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New York Lawmakers Get High Marks On Environmental Scorecard

PHOTO: The League of Conservation Voters has released its National Environmental Scorecard tallying the environmental voting record for each member of Congress, and New York lawmakers ranked far better than many of their colleagues. Photo credit: Wally Gobetz/Flickr.
PHOTO: The League of Conservation Voters has released its National Environmental Scorecard tallying the environmental voting record for each member of Congress, and New York lawmakers ranked far better than many of their colleagues. Photo credit: Wally Gobetz/Flickr.
March 3, 2015

NEW YORK - The League of Conservation Voters has released its National Environmental Scorecard tallying the voting record for each member of Congress, and New York lawmakers ranked far better than many of their colleagues.

Most of New York's congressional delegation earned marks of 80 percent or better, with the group supporting the vast majority of their key environmental votes. Alex Taurel, deputy legislative director of the League of Conservation Voters, says that puts the state far above average.

"New York congressmen and senators are, on the whole, doing great work protecting our environment," says Taurel. "New York is on balance a very pro-environment state, and you see that reflected in the average score of the delegation being super-high."

New York's senators averaged 70 percent on the scorecard, exceeding the national Senate average of 44 percent. On the House side, members averaged 73 percent, over a national average of 43 percent. A perfect score went to Representative Brian Higgins (D-Buffalo) of western New York.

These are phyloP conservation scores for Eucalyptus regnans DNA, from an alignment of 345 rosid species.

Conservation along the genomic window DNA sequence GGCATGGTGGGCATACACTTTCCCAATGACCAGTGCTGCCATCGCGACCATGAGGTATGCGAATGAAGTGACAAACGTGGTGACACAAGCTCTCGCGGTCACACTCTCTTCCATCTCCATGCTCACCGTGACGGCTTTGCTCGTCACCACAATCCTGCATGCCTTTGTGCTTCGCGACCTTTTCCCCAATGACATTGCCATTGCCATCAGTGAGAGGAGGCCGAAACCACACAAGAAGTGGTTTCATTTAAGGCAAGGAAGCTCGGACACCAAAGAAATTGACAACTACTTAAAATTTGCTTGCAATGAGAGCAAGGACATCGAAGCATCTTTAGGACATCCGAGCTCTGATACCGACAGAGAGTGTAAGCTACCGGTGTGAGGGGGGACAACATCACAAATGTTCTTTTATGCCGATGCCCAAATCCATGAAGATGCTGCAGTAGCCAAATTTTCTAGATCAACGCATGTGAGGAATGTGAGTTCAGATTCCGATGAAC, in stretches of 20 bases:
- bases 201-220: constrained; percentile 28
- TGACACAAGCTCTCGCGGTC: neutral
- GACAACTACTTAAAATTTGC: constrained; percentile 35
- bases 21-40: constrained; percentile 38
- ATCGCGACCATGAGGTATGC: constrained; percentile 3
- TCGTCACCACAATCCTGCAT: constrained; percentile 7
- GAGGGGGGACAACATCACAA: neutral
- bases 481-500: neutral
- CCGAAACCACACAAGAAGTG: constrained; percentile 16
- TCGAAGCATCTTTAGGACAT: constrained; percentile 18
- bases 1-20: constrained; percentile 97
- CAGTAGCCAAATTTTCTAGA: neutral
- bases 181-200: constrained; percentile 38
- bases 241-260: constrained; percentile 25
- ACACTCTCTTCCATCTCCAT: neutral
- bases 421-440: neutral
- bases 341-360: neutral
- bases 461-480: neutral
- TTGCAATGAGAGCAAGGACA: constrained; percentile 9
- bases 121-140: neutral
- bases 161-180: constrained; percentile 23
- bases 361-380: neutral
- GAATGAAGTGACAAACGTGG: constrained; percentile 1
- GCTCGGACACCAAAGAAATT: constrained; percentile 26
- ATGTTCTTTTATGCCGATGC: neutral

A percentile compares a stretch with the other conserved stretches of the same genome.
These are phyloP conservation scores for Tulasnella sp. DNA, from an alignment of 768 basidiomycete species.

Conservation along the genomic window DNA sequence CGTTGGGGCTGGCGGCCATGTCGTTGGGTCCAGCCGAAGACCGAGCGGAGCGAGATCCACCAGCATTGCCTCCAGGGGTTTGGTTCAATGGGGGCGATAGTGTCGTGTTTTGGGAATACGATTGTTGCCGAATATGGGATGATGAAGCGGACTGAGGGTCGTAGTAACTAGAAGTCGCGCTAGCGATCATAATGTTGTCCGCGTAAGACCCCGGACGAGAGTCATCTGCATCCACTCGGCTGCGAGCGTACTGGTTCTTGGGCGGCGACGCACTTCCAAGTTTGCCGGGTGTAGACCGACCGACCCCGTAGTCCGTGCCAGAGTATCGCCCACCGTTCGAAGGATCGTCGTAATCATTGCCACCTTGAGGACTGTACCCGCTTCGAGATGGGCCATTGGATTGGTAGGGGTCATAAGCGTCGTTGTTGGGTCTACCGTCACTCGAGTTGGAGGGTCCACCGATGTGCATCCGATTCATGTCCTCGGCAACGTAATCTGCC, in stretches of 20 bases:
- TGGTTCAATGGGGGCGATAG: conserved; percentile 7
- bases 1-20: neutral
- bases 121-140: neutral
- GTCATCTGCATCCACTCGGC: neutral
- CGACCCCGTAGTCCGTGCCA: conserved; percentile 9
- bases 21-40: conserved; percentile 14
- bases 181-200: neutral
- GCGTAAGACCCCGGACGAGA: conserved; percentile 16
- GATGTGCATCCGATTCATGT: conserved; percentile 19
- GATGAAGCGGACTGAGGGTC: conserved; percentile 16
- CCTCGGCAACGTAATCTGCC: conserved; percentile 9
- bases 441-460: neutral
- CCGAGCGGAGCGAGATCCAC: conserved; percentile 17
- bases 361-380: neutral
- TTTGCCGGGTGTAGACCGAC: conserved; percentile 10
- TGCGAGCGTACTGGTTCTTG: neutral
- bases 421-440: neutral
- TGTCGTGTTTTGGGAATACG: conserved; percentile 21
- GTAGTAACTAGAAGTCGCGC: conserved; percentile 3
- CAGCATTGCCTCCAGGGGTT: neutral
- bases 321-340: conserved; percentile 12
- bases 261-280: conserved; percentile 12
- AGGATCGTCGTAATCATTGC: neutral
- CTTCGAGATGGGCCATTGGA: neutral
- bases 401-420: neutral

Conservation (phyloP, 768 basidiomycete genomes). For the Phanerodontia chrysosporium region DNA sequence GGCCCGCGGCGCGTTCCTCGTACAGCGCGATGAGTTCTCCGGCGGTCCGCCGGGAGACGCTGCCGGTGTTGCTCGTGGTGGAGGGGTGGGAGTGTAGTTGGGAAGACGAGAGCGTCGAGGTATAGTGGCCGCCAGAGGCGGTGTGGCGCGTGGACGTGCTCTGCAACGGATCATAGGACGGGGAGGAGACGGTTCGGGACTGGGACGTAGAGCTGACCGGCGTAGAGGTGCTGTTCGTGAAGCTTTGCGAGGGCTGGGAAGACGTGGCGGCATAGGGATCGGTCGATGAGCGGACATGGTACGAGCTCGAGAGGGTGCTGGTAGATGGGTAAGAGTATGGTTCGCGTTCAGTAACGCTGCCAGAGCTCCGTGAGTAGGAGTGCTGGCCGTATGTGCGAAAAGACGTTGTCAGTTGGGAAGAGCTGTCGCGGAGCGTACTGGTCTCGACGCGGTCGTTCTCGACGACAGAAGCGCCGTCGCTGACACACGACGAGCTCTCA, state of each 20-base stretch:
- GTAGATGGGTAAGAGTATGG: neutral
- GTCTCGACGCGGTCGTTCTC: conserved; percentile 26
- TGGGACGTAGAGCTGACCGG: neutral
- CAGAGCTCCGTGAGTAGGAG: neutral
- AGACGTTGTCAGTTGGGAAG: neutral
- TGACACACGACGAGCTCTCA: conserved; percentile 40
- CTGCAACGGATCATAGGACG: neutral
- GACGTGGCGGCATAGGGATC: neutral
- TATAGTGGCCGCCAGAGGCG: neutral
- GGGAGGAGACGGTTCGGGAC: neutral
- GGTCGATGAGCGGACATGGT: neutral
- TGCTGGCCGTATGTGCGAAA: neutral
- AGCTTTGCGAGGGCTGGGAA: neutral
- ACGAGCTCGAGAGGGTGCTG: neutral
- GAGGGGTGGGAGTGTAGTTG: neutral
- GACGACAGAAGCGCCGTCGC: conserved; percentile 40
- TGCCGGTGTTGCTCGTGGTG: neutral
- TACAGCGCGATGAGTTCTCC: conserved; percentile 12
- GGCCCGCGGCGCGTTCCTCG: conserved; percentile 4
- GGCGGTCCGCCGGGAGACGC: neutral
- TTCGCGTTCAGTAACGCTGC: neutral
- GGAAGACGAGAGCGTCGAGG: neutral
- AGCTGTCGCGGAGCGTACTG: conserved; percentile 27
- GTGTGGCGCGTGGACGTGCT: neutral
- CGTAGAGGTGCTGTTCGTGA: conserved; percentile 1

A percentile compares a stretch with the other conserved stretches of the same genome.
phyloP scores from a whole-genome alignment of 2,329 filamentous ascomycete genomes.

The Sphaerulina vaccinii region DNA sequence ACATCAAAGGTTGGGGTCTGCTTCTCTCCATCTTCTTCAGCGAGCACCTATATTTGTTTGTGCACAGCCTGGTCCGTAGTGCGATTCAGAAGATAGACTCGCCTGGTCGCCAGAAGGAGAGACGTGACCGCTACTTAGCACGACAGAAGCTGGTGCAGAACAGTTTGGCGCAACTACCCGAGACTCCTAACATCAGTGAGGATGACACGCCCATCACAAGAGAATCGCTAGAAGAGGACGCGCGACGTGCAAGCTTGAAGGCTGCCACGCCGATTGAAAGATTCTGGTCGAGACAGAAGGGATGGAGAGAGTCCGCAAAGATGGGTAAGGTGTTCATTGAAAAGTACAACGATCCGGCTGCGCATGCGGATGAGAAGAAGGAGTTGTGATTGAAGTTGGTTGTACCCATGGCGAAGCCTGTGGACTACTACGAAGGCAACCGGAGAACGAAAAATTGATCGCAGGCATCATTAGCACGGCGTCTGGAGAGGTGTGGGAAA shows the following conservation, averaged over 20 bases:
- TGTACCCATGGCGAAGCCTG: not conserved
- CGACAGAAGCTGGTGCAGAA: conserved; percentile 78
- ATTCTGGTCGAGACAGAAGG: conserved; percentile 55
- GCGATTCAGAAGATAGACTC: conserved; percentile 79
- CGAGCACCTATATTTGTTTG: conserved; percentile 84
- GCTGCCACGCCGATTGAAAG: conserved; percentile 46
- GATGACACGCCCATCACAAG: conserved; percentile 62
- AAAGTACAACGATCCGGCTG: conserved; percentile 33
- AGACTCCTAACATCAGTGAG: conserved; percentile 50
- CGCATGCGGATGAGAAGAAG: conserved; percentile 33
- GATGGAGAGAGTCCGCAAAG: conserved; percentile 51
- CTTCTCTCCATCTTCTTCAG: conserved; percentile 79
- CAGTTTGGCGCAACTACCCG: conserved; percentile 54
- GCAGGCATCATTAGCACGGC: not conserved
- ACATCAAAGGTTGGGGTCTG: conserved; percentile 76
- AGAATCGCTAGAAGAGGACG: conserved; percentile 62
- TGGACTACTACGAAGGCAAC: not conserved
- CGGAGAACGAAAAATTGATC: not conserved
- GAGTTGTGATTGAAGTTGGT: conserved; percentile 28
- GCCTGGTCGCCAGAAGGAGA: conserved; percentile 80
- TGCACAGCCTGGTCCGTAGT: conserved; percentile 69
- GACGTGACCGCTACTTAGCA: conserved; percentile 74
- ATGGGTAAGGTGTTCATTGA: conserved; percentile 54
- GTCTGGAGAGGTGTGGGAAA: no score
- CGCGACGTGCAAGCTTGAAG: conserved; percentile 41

Not all of New York's lawmakers cast votes the league agreed with. The group gave low marks to five of the six Republicans representing the state, noting they align with a pro-industry trend in the House. But Taurel pointed to one Republican, Representative Chris Gibson (R-Kinderhook) from the Hudson Valley, who bridged the partisan divide.

"He's the highest scoring Republican in Congress, House or Senate," says Taurel. "A guy who's looking out for his constituents, and we think he's doing a good job. We're going to continue to work with him to protect our environment."

The National Environmental Scorecard reviewed votes on climate change, energy policy, and a host of other environmental issues in the 113th Congress. This year's report tied for the most House votes the group has scored in its history.

Derek Hawkins, Public News Service - NY